Sudan rule sacks envoys to Washington, Geneva, restructures intel and security service

COMPILED FROM WIRE SERVICES
ISTANBUL
Published 14.04.2019 22:05
Updated 15.04.2019 10:29
Sudanese demonstrators gather as an army vehicle drives by, near the military headquarters in the capital Khartoum on April 14, 2019. (AFP Photo)
Sudanese demonstrators gather as an army vehicle drives by, near the military headquarters in the capital Khartoum on April 14, 2019. (AFP Photo)

Sudan's military council said Sunday that the country's national intelligence and security service was being restructured and it was sacking its ambassadors to Washington and Geneva.

Sudan's military ruler on Sunday appointed a new chief for the country's powerful National Intelligence and Security Service after the agency's former head resigned, a spokesman said.

"The chief of the military council appointed Lieutenant General Abu Baker Mustafa as the chief of the National Intelligence and Security Service," Lieutenant General Shamseddine Kabbashi told reporters. In order to increase accountability, anti-corruption measures would also be strictly enforced and public order laws would be reformed, matching some of the demands of protestors.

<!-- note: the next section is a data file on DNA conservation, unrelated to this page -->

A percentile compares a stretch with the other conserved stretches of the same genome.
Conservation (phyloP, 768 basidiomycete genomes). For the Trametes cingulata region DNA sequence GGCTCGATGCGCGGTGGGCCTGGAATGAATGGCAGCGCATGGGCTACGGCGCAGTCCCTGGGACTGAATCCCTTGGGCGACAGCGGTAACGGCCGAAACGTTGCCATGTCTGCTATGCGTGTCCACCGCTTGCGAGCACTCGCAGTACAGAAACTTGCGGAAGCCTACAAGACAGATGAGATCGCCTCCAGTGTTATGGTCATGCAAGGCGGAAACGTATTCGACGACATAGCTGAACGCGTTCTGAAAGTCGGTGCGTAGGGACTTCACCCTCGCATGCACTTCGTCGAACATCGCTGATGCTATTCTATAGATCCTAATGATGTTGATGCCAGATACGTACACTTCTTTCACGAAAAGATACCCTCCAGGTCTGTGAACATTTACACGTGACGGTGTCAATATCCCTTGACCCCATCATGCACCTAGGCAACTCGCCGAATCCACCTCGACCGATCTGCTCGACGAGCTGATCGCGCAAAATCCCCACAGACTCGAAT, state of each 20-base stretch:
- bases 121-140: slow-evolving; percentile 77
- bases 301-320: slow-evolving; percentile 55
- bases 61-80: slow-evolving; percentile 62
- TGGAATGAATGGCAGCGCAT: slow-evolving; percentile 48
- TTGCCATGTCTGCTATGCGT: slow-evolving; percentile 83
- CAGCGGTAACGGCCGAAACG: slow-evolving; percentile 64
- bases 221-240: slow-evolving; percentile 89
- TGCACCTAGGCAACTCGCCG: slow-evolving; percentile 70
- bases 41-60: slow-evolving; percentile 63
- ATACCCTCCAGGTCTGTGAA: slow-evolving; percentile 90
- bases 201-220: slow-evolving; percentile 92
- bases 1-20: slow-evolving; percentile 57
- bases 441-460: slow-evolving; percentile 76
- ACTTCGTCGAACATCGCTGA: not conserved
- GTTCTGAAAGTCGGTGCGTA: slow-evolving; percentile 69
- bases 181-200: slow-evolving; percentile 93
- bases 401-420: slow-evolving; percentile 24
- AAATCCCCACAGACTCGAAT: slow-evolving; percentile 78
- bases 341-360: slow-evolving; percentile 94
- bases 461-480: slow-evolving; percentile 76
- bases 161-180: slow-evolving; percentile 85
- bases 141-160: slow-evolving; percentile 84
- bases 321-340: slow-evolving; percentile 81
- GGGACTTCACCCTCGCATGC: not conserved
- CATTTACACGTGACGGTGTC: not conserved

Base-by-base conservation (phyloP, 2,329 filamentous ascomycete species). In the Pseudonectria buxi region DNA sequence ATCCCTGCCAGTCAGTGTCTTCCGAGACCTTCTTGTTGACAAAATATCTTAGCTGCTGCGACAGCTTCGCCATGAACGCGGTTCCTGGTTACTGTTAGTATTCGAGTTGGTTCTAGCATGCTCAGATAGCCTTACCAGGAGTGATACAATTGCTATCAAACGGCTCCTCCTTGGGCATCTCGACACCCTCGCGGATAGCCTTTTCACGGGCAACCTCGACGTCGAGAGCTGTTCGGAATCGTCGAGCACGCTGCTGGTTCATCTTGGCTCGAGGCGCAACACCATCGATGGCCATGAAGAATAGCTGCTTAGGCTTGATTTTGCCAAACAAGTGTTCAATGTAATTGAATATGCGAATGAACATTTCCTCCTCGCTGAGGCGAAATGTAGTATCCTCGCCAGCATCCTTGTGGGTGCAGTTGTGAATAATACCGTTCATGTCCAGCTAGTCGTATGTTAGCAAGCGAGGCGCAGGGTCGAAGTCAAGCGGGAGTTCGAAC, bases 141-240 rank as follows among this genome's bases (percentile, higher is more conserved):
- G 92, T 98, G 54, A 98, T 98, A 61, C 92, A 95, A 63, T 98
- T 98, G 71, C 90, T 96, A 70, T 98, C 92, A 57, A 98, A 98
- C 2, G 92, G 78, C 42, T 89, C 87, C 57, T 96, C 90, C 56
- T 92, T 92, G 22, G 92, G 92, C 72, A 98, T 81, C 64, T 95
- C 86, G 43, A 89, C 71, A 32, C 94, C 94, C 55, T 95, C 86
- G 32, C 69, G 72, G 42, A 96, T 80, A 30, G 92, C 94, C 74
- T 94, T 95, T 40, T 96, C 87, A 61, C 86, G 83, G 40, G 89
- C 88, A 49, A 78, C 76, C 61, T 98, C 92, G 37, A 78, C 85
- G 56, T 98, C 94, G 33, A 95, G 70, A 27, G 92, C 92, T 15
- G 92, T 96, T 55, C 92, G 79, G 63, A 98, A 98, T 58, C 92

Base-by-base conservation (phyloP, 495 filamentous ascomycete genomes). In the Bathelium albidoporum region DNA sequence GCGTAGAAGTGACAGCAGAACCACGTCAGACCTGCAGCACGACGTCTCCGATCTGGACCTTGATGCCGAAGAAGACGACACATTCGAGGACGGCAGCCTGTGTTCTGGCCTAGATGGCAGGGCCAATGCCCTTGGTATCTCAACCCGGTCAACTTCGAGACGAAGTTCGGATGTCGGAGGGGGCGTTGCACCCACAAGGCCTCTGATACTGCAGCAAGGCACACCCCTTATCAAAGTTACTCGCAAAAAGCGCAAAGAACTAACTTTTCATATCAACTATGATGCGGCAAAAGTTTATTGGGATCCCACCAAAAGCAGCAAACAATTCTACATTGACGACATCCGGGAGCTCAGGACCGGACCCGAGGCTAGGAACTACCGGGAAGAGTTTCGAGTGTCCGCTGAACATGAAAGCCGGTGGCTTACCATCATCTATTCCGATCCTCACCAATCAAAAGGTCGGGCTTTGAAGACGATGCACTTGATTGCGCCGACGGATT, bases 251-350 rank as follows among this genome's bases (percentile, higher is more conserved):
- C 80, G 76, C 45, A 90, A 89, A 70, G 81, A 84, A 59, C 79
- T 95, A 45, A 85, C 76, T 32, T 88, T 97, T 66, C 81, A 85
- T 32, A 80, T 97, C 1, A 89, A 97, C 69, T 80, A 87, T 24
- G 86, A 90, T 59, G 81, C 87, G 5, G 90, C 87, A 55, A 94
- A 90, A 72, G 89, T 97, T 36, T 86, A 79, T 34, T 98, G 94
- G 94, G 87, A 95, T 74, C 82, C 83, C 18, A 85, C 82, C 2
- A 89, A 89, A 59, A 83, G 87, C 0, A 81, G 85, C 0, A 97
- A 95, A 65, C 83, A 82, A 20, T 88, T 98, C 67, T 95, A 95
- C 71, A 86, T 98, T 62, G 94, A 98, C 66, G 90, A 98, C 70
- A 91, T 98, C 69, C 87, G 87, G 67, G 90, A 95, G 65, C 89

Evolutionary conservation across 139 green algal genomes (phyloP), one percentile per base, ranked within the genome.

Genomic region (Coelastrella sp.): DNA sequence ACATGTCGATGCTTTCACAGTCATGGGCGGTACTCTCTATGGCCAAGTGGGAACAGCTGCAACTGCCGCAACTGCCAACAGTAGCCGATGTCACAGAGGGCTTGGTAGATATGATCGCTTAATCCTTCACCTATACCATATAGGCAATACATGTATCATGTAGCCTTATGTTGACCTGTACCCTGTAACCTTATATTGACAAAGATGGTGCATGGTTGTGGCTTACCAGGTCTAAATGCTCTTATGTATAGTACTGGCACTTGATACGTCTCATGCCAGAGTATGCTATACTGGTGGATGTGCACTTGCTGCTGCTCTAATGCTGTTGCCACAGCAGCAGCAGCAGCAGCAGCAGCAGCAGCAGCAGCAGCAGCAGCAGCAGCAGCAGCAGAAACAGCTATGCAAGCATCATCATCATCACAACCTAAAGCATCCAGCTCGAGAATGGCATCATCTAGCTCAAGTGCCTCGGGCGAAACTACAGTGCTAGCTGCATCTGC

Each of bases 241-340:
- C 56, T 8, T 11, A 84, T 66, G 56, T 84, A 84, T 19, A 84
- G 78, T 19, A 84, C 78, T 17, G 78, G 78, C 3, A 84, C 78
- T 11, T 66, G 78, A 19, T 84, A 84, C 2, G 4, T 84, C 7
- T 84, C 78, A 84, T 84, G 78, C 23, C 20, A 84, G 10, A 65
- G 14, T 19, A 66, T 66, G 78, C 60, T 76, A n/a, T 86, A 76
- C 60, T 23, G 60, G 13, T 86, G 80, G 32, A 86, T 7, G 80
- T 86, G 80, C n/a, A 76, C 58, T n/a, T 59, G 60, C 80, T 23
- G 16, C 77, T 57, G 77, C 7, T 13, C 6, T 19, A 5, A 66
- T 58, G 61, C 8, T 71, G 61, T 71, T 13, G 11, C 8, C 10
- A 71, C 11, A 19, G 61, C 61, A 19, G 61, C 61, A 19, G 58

"We urge all people to cooperate together to overcome the crises facing the country," he said.

Kabbashi also said that bread, wheat, oil and gas would be supplied to the people following pledges from the international community. The rising cost of living was one of the main reasons for the months of protest that led to the end of former President Omar al-Bashir's 30 years in power.

Al-Bashir's political party, the National Congress Party, will not be allowed to participate in the transitional talks, the spokesman said.

The military council also said all army and police officers who participated in street protests which led to the ousting of former President Omar al-Bashir last week would be released

The head of the military council that replaced Bashir, who was ousted on Thursday after three decades in power, has said a civilian government will be formed after talks with the opposition in Sudan.

A sit-in in the Sudanese capital, which began on April 6, was the culmination of a protest movement that began nearly four months ago, triggered by a worsening economic crisis.

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